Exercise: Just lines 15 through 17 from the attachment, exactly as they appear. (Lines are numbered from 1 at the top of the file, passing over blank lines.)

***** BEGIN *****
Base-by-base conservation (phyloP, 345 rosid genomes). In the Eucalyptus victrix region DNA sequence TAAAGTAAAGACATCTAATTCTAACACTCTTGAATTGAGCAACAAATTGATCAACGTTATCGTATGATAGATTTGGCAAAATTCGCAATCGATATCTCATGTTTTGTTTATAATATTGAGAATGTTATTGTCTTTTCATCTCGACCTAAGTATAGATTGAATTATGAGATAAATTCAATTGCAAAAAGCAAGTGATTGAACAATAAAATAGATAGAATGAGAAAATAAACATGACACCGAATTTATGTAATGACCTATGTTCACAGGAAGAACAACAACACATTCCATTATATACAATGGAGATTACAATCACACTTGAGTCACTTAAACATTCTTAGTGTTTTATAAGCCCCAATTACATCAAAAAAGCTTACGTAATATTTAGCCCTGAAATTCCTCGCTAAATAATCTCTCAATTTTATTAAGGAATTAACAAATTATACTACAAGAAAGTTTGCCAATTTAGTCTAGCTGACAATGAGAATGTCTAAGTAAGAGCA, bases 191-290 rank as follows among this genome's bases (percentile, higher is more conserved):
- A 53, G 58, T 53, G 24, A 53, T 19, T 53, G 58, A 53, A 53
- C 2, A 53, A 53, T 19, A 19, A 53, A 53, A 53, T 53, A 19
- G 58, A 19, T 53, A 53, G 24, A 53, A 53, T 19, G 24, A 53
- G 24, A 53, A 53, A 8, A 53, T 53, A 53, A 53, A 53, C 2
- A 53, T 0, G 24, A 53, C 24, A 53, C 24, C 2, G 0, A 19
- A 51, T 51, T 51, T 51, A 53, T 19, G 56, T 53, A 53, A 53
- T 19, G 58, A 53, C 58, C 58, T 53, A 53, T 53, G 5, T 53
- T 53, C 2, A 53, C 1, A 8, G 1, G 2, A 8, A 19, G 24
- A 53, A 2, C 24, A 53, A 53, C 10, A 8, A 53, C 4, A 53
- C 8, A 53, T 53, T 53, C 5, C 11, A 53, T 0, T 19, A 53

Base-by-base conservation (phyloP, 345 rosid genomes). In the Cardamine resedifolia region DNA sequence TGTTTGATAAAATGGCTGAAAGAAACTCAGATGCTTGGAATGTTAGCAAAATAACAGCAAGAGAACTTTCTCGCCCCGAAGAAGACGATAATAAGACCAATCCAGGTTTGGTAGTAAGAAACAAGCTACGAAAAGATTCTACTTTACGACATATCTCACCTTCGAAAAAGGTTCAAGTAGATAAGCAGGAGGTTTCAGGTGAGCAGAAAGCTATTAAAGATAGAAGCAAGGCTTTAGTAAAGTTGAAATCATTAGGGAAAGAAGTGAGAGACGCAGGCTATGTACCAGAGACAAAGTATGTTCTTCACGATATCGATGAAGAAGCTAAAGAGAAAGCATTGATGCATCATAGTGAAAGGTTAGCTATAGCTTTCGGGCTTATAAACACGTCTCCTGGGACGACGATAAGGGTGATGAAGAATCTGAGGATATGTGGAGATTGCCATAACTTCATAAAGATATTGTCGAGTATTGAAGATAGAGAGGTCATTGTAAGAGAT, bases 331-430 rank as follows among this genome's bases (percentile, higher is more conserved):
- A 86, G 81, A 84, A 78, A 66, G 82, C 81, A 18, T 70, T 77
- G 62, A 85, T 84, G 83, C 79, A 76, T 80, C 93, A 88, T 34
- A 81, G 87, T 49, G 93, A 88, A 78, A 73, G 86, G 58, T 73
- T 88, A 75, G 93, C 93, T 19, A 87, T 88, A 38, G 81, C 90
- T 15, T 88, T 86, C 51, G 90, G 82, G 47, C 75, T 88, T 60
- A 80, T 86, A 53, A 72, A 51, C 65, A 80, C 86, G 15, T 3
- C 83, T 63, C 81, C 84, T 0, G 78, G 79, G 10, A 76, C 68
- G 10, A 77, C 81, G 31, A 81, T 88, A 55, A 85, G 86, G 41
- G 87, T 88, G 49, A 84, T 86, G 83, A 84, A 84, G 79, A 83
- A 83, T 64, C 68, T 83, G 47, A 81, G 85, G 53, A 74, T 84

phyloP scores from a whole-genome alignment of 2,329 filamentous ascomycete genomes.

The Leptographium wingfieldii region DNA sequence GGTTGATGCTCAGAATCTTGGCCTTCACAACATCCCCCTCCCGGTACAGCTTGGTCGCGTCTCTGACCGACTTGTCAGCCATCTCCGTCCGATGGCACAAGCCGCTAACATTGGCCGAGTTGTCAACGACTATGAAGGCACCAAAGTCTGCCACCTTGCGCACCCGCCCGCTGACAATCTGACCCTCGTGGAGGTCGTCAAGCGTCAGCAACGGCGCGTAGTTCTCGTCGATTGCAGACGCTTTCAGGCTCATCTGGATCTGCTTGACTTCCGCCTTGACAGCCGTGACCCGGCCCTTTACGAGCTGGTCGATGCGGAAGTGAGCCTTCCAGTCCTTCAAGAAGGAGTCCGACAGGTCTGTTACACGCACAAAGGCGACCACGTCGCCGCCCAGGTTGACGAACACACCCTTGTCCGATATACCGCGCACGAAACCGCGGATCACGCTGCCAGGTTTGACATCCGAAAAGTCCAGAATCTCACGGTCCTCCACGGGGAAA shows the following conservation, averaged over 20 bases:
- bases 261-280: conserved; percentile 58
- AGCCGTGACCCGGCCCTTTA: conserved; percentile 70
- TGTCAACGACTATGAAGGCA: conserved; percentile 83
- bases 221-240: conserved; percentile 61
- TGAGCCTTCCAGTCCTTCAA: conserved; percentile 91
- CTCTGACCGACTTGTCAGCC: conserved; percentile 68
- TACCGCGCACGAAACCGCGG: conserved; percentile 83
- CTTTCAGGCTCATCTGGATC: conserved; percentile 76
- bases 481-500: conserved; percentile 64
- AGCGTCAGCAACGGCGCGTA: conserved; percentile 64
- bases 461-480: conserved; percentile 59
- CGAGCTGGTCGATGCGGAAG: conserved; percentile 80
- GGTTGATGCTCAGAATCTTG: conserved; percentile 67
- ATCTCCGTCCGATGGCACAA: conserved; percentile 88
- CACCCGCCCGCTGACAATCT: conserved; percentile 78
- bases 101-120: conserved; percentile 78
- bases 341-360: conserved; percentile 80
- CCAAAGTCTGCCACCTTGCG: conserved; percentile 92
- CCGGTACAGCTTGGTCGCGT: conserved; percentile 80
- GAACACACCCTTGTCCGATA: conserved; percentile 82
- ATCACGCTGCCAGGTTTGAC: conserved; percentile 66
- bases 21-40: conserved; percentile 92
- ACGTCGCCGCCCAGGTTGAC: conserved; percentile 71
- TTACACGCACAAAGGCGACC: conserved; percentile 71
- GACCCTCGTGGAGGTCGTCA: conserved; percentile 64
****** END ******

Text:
- A 81, G 87, T 49, G 93, A 88, A 78, A 73, G 86, G 58, T 73
- T 88, A 75, G 93, C 93, T 19, A 87, T 88, A 38, G 81, C 90
- T 15, T 88, T 86, C 51, G 90, G 82, G 47, C 75, T 88, T 60